the lights are coming on for some of the navajo

A few months ago, I learned that 40% of the homes on the Navajo reservation don’t have running water, so it shouldn’t have surprised me to learn today that about 15,000 homes don’t have electricity, either.  The water situation is starting to change, thanks in part to DIGDEEP, and 63 more homes will have electricity by the end of next year.

 

There’s been a lot in the news and on the Internet lately about the use of Native American images and motifs used by college and professional sports teams; it’s an issue that arouses a lot of passionate debate, and it never seems to go away.  I wish there was an equal amount of awareness and concern about the circumstances and daily lives of thousands of Native Americans, many of whom live in crushing poverty, without basic necessities like water and electricity.

 

Arguing online is easy: doing something and actually helping people requires a bit more.  If you’d like to help, I suggest you support DIGDEEP, the Navajo Relief Fund, and/or the National Relief Charities.  I donated in 2013, through sales of my novel, and I plan to do so again this year, too.  I hope you will as well.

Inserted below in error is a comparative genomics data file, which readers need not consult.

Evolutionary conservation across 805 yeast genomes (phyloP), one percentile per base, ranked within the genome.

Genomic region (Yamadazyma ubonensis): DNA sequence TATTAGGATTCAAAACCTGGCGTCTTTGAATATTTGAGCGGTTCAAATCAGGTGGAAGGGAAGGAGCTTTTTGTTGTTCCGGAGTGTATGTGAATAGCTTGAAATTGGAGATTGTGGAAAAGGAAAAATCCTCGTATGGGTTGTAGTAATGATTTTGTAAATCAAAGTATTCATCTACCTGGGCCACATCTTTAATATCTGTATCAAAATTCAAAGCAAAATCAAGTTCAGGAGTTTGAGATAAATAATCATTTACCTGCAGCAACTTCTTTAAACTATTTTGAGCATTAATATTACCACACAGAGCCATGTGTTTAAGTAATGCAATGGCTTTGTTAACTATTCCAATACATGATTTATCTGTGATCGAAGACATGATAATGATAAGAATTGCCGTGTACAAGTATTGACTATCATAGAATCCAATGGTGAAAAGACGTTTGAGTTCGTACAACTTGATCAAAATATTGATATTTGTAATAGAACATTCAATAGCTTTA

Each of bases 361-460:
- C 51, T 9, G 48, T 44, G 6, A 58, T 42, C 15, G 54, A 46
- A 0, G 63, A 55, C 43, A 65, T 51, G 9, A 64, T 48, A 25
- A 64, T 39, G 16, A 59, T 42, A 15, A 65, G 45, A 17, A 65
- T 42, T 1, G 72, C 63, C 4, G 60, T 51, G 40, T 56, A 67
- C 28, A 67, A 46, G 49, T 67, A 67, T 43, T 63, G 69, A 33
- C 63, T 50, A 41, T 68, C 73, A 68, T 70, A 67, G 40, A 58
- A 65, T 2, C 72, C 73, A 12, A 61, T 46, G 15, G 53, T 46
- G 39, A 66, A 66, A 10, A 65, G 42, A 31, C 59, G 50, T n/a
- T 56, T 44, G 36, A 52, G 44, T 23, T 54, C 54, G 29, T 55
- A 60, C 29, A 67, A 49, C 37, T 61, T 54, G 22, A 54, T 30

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4 Responses to the lights are coming on for some of the navajo

  1. Sandra Hope says:

    Thank you for the post Kenton. There is so much help going out to third world countries; and yes, they need it. But little goes to Native Nations, like the Navajo, Sioux, etc who live in conditions most of us cannot even imagine. I’m looking forward to reading Dragontamer’s Daughters.

  2. Sandra, I try to avoid socio/political discussions on this blog, but I don’t think you have to subscribe to one ideology or another to believe that people who live in the United States should have access to power and running water for their homes.

  3. Billie Reiss says:

    It is too easy to turn a blind eye and conveniently ‘not know’ what is happening in our backyards.